July 4, 2016
Food, fermentation and fun
Story and photos by Russ Grayson, June 2016
THERE IS a woman talking fermentation. There's another talking pickling. Outside, there's a tour of the aquaponic system in the garden. In the other building a convocation of enthusiastic children make clay medallions. It's a busy scene here at International Permaculture Day 2016 at the Randwick Sustainability Hub.
The Hub is the name given the community education program that has been developed around personal and community resilience. Every year, International Permaculture Day is part of that program. This year's has a strong focus on processing food.
With community development a strong component of the permaculture design system, International Permaculture Day is the opportunity for convivial learning and for people to come together to celebrate the day.
With the strong interest in the local community around food, nutrition and gardening, food preparation was the chosen theme for this year's International Permaculture Day".
A small crowd has gathered around Gillian Kozicki. She's a slim woman, a permaculture practitioner from Sydney's northside, her long black hair framing a face the expression on which exudes the pleasures of teaching people how to ferment food. One of those people is Jenny Vaupel, a retired school teacher who made the journey all the way from Woy Woy on the NSW Central Coast to attend International Permaculture Day here at the Hub.
Sydney's North Shore is more commonly the home of political conservatism, but with the slogan 'Gardening Is Revolution' emblazoned on her Tshirt around the image of Cuban revolutionary, Che Guevara — dressed as a gardener and armed with a garden rake — Gillian presents a different impression.
She is preparing something in a large bowl and people peer into it to see what she does. Gillian's one-woman microbusiness is an avocation that she calls Cultured Artisans. Her other work is in accounting and finance. It is all about fermenting food and there on the table are bottles of saurkraut, a sweetish, fermented preserve made from cabbage. It's quite nice, really. She repeats the workshop later and it is just as well attended.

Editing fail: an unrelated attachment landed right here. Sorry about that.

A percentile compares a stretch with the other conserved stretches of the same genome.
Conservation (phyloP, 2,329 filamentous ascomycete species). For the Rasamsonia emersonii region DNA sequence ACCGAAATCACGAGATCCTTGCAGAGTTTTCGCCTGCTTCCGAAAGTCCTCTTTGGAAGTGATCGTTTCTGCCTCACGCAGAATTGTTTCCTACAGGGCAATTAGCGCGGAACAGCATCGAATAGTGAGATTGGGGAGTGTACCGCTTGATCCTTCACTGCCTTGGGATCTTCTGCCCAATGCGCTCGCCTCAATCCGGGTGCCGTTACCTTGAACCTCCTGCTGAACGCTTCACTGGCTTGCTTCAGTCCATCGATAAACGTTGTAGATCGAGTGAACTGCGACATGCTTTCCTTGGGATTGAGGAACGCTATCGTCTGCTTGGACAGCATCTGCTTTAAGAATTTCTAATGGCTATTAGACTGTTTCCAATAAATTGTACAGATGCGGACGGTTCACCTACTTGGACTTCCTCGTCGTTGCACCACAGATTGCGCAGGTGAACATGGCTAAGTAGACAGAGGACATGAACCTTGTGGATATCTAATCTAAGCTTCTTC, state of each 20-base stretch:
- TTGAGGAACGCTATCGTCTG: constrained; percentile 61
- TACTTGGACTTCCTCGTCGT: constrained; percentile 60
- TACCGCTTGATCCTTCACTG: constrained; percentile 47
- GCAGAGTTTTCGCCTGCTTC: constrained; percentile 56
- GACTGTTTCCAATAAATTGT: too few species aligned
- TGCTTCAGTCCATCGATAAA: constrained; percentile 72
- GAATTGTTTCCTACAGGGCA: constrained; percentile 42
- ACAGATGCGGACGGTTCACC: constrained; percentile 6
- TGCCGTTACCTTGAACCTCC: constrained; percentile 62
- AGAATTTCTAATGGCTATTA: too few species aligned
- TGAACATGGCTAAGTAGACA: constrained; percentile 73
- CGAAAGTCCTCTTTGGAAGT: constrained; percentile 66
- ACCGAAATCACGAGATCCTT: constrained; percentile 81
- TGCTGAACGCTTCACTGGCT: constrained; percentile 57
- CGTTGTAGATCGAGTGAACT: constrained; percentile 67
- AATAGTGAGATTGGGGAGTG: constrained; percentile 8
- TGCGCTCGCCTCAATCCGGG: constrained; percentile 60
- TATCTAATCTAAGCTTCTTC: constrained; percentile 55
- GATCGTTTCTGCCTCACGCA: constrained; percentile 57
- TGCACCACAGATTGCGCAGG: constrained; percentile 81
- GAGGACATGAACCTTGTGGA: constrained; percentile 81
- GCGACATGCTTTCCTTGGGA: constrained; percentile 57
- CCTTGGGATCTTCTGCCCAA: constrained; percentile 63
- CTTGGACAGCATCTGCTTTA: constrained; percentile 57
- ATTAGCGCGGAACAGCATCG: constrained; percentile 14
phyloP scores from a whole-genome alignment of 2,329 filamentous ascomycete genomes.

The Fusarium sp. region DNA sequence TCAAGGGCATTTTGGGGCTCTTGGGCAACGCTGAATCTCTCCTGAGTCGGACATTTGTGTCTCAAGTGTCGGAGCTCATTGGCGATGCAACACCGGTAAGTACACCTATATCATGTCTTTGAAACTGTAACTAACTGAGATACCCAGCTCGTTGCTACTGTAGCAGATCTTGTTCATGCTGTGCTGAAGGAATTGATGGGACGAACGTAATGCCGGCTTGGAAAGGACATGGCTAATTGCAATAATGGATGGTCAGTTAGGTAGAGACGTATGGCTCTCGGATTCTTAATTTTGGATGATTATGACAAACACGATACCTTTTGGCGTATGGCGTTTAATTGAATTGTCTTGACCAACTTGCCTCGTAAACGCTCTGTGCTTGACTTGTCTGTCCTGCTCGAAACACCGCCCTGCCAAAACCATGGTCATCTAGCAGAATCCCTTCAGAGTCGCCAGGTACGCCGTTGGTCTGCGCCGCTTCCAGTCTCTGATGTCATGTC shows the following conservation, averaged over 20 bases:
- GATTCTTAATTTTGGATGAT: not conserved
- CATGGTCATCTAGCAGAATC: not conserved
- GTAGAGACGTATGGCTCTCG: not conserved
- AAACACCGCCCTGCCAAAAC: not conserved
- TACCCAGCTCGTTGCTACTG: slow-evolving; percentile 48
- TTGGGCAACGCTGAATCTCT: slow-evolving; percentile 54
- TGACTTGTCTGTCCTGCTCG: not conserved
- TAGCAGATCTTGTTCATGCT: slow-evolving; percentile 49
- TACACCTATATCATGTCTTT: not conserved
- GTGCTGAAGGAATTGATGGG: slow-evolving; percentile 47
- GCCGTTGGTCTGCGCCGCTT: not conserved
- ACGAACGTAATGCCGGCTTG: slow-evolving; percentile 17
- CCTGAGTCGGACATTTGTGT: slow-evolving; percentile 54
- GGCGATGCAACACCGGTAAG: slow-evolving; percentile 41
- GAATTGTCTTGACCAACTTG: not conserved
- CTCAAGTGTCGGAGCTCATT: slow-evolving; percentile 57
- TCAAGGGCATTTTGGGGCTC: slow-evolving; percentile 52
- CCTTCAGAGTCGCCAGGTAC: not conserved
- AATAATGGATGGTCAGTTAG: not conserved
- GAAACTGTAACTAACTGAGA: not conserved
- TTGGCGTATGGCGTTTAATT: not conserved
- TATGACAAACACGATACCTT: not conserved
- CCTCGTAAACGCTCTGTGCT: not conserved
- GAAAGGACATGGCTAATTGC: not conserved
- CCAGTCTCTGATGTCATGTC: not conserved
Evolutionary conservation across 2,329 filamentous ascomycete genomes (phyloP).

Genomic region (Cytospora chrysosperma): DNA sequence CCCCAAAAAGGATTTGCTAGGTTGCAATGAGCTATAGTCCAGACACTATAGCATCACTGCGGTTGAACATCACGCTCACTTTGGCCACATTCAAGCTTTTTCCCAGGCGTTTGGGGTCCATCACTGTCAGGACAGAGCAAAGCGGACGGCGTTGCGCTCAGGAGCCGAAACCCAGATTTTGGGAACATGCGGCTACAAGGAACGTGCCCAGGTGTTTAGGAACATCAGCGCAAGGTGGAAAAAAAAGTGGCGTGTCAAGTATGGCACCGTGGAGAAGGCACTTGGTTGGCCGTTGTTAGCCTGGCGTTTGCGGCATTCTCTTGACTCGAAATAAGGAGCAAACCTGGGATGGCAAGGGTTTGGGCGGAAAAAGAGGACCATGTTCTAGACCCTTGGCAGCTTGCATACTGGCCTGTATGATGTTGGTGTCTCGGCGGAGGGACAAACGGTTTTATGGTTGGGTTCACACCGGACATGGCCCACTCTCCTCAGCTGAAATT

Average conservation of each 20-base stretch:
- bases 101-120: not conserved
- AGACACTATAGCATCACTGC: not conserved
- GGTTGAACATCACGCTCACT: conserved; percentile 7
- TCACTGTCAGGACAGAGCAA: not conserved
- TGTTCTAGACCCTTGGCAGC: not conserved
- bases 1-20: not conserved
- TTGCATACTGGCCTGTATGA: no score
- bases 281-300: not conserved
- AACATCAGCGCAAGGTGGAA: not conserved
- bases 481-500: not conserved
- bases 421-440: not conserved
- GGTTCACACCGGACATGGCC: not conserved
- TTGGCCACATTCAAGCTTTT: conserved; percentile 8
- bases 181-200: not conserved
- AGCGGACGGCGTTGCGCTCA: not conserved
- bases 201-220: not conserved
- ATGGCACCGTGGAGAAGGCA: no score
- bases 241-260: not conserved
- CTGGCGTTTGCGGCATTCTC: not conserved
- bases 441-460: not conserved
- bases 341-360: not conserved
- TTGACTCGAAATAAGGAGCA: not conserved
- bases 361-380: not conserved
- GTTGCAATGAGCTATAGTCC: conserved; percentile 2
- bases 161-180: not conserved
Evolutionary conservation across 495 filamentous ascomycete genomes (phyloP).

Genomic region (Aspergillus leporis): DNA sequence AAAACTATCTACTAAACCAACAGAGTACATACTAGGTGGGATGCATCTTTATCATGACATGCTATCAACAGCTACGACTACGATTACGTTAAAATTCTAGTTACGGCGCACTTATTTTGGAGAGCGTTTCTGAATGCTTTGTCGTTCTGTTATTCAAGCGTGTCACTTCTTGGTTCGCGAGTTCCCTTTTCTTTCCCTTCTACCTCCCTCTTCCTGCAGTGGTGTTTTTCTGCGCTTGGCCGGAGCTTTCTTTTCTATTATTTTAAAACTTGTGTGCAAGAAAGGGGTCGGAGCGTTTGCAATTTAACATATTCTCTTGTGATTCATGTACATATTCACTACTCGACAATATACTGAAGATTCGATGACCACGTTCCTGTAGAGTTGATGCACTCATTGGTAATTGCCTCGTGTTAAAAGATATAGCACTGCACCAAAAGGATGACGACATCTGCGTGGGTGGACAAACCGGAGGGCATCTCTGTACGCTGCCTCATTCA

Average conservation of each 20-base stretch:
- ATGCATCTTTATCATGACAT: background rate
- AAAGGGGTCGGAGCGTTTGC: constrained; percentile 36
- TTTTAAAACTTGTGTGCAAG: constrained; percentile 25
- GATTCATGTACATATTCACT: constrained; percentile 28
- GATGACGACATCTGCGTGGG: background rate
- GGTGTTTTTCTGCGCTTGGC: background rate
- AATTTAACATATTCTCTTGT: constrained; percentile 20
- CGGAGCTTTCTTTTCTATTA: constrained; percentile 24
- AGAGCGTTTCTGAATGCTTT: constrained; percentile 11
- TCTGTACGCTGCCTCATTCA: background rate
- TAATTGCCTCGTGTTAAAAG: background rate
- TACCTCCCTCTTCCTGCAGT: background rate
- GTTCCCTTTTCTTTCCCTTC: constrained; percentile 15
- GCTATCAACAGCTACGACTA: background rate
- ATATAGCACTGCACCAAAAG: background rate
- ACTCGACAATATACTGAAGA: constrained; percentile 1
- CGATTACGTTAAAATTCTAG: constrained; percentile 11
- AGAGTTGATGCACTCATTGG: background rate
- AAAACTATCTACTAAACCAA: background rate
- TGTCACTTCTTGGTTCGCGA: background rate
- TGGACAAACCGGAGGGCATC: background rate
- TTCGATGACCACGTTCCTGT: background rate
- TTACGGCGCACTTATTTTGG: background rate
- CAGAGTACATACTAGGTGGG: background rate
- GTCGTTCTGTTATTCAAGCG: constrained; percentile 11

In the other room Alex Elliott-Howery stands in front of her seated audience beside a table loaded with vegetables and glass jars. Over the next 45 minutes she fills the jars with those vegetables after chopping them and adding a vinegar solution. Her demonstration of pickling demystifies the process for those there seated.
Alex is a softly spoken woman in her thirties, her red hair loosely tied but escaping in long colourful strands. She is a proprietor of Cornersmith, a pickling business in inner urban Marrickville that offers workshops in the art and that operates a couple cafes. She also teaches pickling to children, including schools and soon to the EcoHeroes Club, the club for five to eleven year olds that meets monthly here at Randwick Sustainability Hub.
Looking at these two women teach you come to realise that the skills they demonstrate would once have been passed down mother to daughter. Those days are long gone, we all know, but it is somehow reassuring that both women and men are now interested in reacquiring those traditional skills in food preservation.
Workshops and tours were run twice during the afternoon so people didn't have such a hard decision choosing which to attend. Some of those with Steve Batley outside in the Permaculture Interpretive Garden would attend one of the later food preserving workshops, meanwhile they were busy learning how the semi-closed vegetable-fish aquaponic cycle device worked.
The system uses vertical hydroponic gardens though which water from the fish tanks below is circulated, the nutrients it bears supplementing those from the compost given the garden. Like the raised garden beds, the self-watering garden (a 'wicking' garden) and the citrus in large containers, the aquaponic system demonstrates possibilities in home food production in small home gardens.
A distant hum
There's a hum of activity coming from the nearby classroom on the green where children are busy making clay medallions. The classroom is used for council's courses and workshops in organic and forest gardening as well as for the Eco Heroes Club and other activities. Made largely of recycled building materials, the classroom has been in use only for the past six or so months.
The childrens' activity is led by community artist, Karen Weiss. Karen has led similar activities on previous International Permaculture Days and for the Eco Heroes Club. She knows that children really like to make things.
A good day
This, then, is International permaculture Day 2016 at Randwick Sustainability Hub. Come evening, the film 'Polyfaces' will be screened and followed by a small groups discussion about the ideas in it.
International Permaculture Day 2016 — food fermented and pickled, garden explored, clay medallions made, a film — but, most importantly, people coming together to learn and enjoy each other's company.